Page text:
Oenology* for Beginners

(*That’s the study of wine.)

I attended a wonderful course with my mum yesterday, run by the organisation Wine Unearthed, at Bank restaurant in Birmingham’s Brindleyplace.  We learned what to look for in a glass of white or red; how to analyse its colour, nose and palate.

It was a present for my birthday, which fell two weeks ago – perfect for me, as I love doing quirky things and I’ve said before that I much prefer activities and experiences to possessions.

We started to feel somewhat nervous on the morning, however, wondering whether we had spent money rashly (these courses are far from cheap) and fearing the information might sail over our novice heads.  I had visions of being surrounded by frightfully pompous Brian Sewell types sporting burgundy bow ties and monocles and taking the whole thing terribly seriously.

We arrived at the salubrious Bank extremely early, and for about 15 minutes wondered if we might be the only attendees, especially as in these lean economic times a wine tasting workshop is unlikely to top most people’s lists of priority spends.  Folks slowly started to pour through the door, though – mostly couples but a few individuals too – until there were 24 of us.

At 10:30 Adrian Bucknall, who was taking the course, ushered us into the small private anteroom separated from the main restaurant area by glass walls (Bank are big on glass).  We were grouped into four tables of six, and all got chatting straight away.  Everyone was exceptionally friendly, down to earth and up for a bit of fun.  Not a bow tie in sight!

The unpretentiousness of it all put us at ease immediately.  In fact Adrian was quick to dispel a lot of the snobbery that can prevail in the wine world.  He even put paid to the myth about screw-top kinds being inferior!

We sampled 15 wines altogether: six in the morning, three with lunch and a further six in the afternoon.  While that may sound like a booze-bag fest, the actual quantity we each consumed in the whole day probably added up to about two to three glasses.  We were also supping plenty of water in between each vino serving.  I certainly wasn’t Brahms and Liszt!

We focused on white varieties in the morning.  Adrian talked us through the first one, which actually turned out to be my favourite of the day: a 2007 vintage Argentine Torrentes.  I had never heard of this particular variety – indeed none of us had tried it before – but will definitely seek it out on future Sainsbury’s trips.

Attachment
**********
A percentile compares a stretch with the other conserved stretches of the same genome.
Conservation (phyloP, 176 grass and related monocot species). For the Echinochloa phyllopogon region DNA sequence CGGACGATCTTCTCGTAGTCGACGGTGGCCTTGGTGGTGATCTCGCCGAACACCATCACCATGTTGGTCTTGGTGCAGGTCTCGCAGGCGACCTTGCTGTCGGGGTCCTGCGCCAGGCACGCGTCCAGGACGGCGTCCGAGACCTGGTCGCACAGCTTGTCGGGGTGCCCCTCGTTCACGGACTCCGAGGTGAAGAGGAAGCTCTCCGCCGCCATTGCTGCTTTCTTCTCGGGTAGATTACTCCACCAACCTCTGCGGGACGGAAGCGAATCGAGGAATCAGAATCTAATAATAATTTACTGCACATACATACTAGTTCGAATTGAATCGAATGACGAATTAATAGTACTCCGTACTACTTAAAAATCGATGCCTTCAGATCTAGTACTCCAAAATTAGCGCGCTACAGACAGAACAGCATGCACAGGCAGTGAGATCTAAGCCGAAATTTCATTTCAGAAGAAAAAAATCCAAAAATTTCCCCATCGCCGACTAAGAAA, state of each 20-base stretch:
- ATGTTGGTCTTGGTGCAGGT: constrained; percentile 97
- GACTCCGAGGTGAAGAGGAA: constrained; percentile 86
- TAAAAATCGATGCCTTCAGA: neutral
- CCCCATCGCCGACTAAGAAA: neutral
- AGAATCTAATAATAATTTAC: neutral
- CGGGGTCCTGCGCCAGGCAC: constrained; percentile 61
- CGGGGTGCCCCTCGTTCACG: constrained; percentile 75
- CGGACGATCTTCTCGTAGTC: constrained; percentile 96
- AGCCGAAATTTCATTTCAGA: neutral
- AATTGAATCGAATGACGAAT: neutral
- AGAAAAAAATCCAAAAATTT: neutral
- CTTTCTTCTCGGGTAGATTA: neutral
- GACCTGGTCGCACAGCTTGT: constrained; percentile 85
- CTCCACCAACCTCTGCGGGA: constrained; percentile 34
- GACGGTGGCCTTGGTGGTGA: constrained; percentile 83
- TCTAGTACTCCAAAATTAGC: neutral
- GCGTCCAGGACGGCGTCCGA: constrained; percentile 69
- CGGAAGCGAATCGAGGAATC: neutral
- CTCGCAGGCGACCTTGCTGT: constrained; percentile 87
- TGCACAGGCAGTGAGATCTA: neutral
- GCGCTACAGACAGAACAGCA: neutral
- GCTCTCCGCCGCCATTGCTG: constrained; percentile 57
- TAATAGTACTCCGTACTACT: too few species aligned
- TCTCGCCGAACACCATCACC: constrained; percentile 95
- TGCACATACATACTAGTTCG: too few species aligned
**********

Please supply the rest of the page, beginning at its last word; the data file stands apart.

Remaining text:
Anyway, Adrian educated us on the art of tilting the glass to examine the colour and clarity of the wine, swirling it around, checking the length of the ‘legs’ running down the side of the glass which denote the alcohol or sugar content, sniffing the wine and gargling it like Listerine to reach every corner of your mouth.

The Torrentes was dry, pale and almost silvery in colour, with a hint of pineapple and elderflower, and apparently a lovely accompaniment to light dishes such as fish and grilled vegetables.  I kept it to one side, rather than tipping it in the spittoon, so I could compare it to subsequent samples.

After talking us through that, Adrian brought around each bottle in turn, left us to talk amongst ourselves for about 10 minutes and make notes in the notebooks provided before inviting us to share our impressions with the group at large.

He advised that everyone’s taste buds and senses of smell can differ vastly, and encouraged us not to be influenced by other people’s responses.  There are no right or wrong answers on this subject.  If you can smell petrol, leather, nutmeg, or even cat pee, while others are smelling blackcurrants, you are not ‘wrong’ (unless perhaps you can taste cat pee!).

There was a good mix of Old and New World wines.  In each case Adrian gave us details of the alcohol percentage, average price for a bottle (they ranged from £6.99 to £12.50) and what foods it might appropriately accompany, as well as a bit of background information about the grape variety.

We tasted the final two ‘blind,’ i.e. without being told what they were, and in addition to making the usual notes were invited to guess which one was from the Old World [Europe] or the New World [rest of the world].  I guessed which was which, and also that the New World was Australian, although did mistake the Old World for Italian rather than the French Chardonnay it turned out to be.

At 12:45 we were served with an excellent three-course lunch, naturally with a soupcon of wine appropriate to each course: Verdejo from Spain with the starter of porcini mushrooms and pine nuts on toasted brioche, Californian Zinfandel with the main course of spicy Malayan chicken with coconut and lime sauce and sweet potatoes, and Sauternes dessert wine with the crème brûlée and lemon shortbread.  That was followed by some very welcome coffee.

Over lunch we had the opportunity to chat with other folks.  Again everyone was extremely friendly and sociable.

The afternoon followed the same format as the morning, focusing on reds.  Again we discussed each one amongst ourselves and tasted the final two blind.  I again identified which was Old World and which was New, though failed to identify their respective countries of origin (mistaking an Italian Chianti for a Spanish vino and an Australian Shiraz for something Chilean).

My favourite red was a South African Syrah Mouvedre (so it ought to have been at £12.50 a bottle!); my favourite white the aforementioned Torrentes from Argentina.

It was a fascinating day.  One of the best Saturdays I have had for a long time.

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